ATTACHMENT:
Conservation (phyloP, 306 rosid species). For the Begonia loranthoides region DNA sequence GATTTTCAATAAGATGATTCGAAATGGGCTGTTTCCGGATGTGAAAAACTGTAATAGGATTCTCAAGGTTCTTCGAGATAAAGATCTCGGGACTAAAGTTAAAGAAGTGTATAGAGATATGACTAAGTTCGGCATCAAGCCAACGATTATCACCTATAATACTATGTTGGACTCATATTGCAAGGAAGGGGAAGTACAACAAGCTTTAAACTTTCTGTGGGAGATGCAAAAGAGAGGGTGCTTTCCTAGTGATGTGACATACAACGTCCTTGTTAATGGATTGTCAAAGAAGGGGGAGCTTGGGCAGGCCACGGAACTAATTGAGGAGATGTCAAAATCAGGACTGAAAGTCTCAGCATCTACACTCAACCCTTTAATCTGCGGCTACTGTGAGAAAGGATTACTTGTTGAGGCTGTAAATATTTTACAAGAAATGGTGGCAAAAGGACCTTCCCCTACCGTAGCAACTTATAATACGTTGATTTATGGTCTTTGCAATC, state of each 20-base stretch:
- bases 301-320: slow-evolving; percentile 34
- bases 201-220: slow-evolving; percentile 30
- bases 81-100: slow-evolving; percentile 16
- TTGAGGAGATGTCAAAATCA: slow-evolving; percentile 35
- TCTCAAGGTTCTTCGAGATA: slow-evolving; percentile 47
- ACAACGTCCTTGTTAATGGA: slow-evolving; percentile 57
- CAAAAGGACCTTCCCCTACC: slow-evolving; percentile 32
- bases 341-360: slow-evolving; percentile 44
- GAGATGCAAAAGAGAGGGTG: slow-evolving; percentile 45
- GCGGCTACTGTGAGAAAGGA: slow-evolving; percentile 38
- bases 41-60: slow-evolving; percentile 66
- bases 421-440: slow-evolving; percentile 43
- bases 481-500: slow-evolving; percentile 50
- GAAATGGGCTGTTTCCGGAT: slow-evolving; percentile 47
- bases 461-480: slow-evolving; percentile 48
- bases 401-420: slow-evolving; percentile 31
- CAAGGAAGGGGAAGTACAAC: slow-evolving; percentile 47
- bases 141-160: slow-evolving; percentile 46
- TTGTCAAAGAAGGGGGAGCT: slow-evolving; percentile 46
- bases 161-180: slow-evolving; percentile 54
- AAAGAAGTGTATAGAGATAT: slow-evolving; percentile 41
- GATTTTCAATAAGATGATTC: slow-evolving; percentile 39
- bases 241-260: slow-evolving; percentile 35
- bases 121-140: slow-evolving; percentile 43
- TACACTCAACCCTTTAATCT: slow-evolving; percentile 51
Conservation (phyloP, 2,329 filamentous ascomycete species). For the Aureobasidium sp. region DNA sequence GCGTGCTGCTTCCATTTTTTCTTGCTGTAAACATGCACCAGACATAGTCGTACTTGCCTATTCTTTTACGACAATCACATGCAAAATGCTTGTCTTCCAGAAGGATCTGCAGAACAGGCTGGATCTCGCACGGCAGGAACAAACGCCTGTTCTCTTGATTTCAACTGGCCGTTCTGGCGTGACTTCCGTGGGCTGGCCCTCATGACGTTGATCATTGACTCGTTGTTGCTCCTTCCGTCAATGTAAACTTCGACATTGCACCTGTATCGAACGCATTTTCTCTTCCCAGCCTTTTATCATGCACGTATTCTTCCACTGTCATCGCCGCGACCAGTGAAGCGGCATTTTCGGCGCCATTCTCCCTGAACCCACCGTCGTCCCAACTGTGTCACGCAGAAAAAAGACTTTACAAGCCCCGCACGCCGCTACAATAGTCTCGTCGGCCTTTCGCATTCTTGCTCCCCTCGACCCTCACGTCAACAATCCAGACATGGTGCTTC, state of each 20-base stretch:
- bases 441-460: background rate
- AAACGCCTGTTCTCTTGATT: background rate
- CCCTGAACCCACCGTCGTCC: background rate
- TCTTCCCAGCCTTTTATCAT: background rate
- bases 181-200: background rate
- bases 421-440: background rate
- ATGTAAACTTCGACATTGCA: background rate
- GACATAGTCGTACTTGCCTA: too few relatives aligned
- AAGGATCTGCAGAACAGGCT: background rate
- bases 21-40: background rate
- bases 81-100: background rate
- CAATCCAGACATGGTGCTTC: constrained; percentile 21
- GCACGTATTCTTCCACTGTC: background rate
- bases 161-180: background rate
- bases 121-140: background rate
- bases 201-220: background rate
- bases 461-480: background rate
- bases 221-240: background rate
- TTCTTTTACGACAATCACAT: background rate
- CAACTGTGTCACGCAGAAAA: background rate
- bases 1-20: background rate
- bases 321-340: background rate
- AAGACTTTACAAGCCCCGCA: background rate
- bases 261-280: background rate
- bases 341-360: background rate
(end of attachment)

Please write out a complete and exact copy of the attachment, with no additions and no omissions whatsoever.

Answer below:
Conservation (phyloP, 306 rosid species). For the Begonia loranthoides region DNA sequence GATTTTCAATAAGATGATTCGAAATGGGCTGTTTCCGGATGTGAAAAACTGTAATAGGATTCTCAAGGTTCTTCGAGATAAAGATCTCGGGACTAAAGTTAAAGAAGTGTATAGAGATATGACTAAGTTCGGCATCAAGCCAACGATTATCACCTATAATACTATGTTGGACTCATATTGCAAGGAAGGGGAAGTACAACAAGCTTTAAACTTTCTGTGGGAGATGCAAAAGAGAGGGTGCTTTCCTAGTGATGTGACATACAACGTCCTTGTTAATGGATTGTCAAAGAAGGGGGAGCTTGGGCAGGCCACGGAACTAATTGAGGAGATGTCAAAATCAGGACTGAAAGTCTCAGCATCTACACTCAACCCTTTAATCTGCGGCTACTGTGAGAAAGGATTACTTGTTGAGGCTGTAAATATTTTACAAGAAATGGTGGCAAAAGGACCTTCCCCTACCGTAGCAACTTATAATACGTTGATTTATGGTCTTTGCAATC, state of each 20-base stretch:
- bases 301-320: slow-evolving; percentile 34
- bases 201-220: slow-evolving; percentile 30
- bases 81-100: slow-evolving; percentile 16
- TTGAGGAGATGTCAAAATCA: slow-evolving; percentile 35
- TCTCAAGGTTCTTCGAGATA: slow-evolving; percentile 47
- ACAACGTCCTTGTTAATGGA: slow-evolving; percentile 57
- CAAAAGGACCTTCCCCTACC: slow-evolving; percentile 32
- bases 341-360: slow-evolving; percentile 44
- GAGATGCAAAAGAGAGGGTG: slow-evolving; percentile 45
- GCGGCTACTGTGAGAAAGGA: slow-evolving; percentile 38
- bases 41-60: slow-evolving; percentile 66
- bases 421-440: slow-evolving; percentile 43
- bases 481-500: slow-evolving; percentile 50
- GAAATGGGCTGTTTCCGGAT: slow-evolving; percentile 47
- bases 461-480: slow-evolving; percentile 48
- bases 401-420: slow-evolving; percentile 31
- CAAGGAAGGGGAAGTACAAC: slow-evolving; percentile 47
- bases 141-160: slow-evolving; percentile 46
- TTGTCAAAGAAGGGGGAGCT: slow-evolving; percentile 46
- bases 161-180: slow-evolving; percentile 54
- AAAGAAGTGTATAGAGATAT: slow-evolving; percentile 41
- GATTTTCAATAAGATGATTC: slow-evolving; percentile 39
- bases 241-260: slow-evolving; percentile 35
- bases 121-140: slow-evolving; percentile 43
- TACACTCAACCCTTTAATCT: slow-evolving; percentile 51
Conservation (phyloP, 2,329 filamentous ascomycete species). For the Aureobasidium sp. region DNA sequence GCGTGCTGCTTCCATTTTTTCTTGCTGTAAACATGCACCAGACATAGTCGTACTTGCCTATTCTTTTACGACAATCACATGCAAAATGCTTGTCTTCCAGAAGGATCTGCAGAACAGGCTGGATCTCGCACGGCAGGAACAAACGCCTGTTCTCTTGATTTCAACTGGCCGTTCTGGCGTGACTTCCGTGGGCTGGCCCTCATGACGTTGATCATTGACTCGTTGTTGCTCCTTCCGTCAATGTAAACTTCGACATTGCACCTGTATCGAACGCATTTTCTCTTCCCAGCCTTTTATCATGCACGTATTCTTCCACTGTCATCGCCGCGACCAGTGAAGCGGCATTTTCGGCGCCATTCTCCCTGAACCCACCGTCGTCCCAACTGTGTCACGCAGAAAAAAGACTTTACAAGCCCCGCACGCCGCTACAATAGTCTCGTCGGCCTTTCGCATTCTTGCTCCCCTCGACCCTCACGTCAACAATCCAGACATGGTGCTTC, state of each 20-base stretch:
- bases 441-460: background rate
- AAACGCCTGTTCTCTTGATT: background rate
- CCCTGAACCCACCGTCGTCC: background rate
- TCTTCCCAGCCTTTTATCAT: background rate
- bases 181-200: background rate
- bases 421-440: background rate
- ATGTAAACTTCGACATTGCA: background rate
- GACATAGTCGTACTTGCCTA: too few relatives aligned
- AAGGATCTGCAGAACAGGCT: background rate
- bases 21-40: background rate
- bases 81-100: background rate
- CAATCCAGACATGGTGCTTC: constrained; percentile 21
- GCACGTATTCTTCCACTGTC: background rate
- bases 161-180: background rate
- bases 121-140: background rate
- bases 201-220: background rate
- bases 461-480: background rate
- bases 221-240: background rate
- TTCTTTTACGACAATCACAT: background rate
- CAACTGTGTCACGCAGAAAA: background rate
- bases 1-20: background rate
- bases 321-340: background rate
- AAGACTTTACAAGCCCCGCA: background rate
- bases 261-280: background rate
- bases 341-360: background rate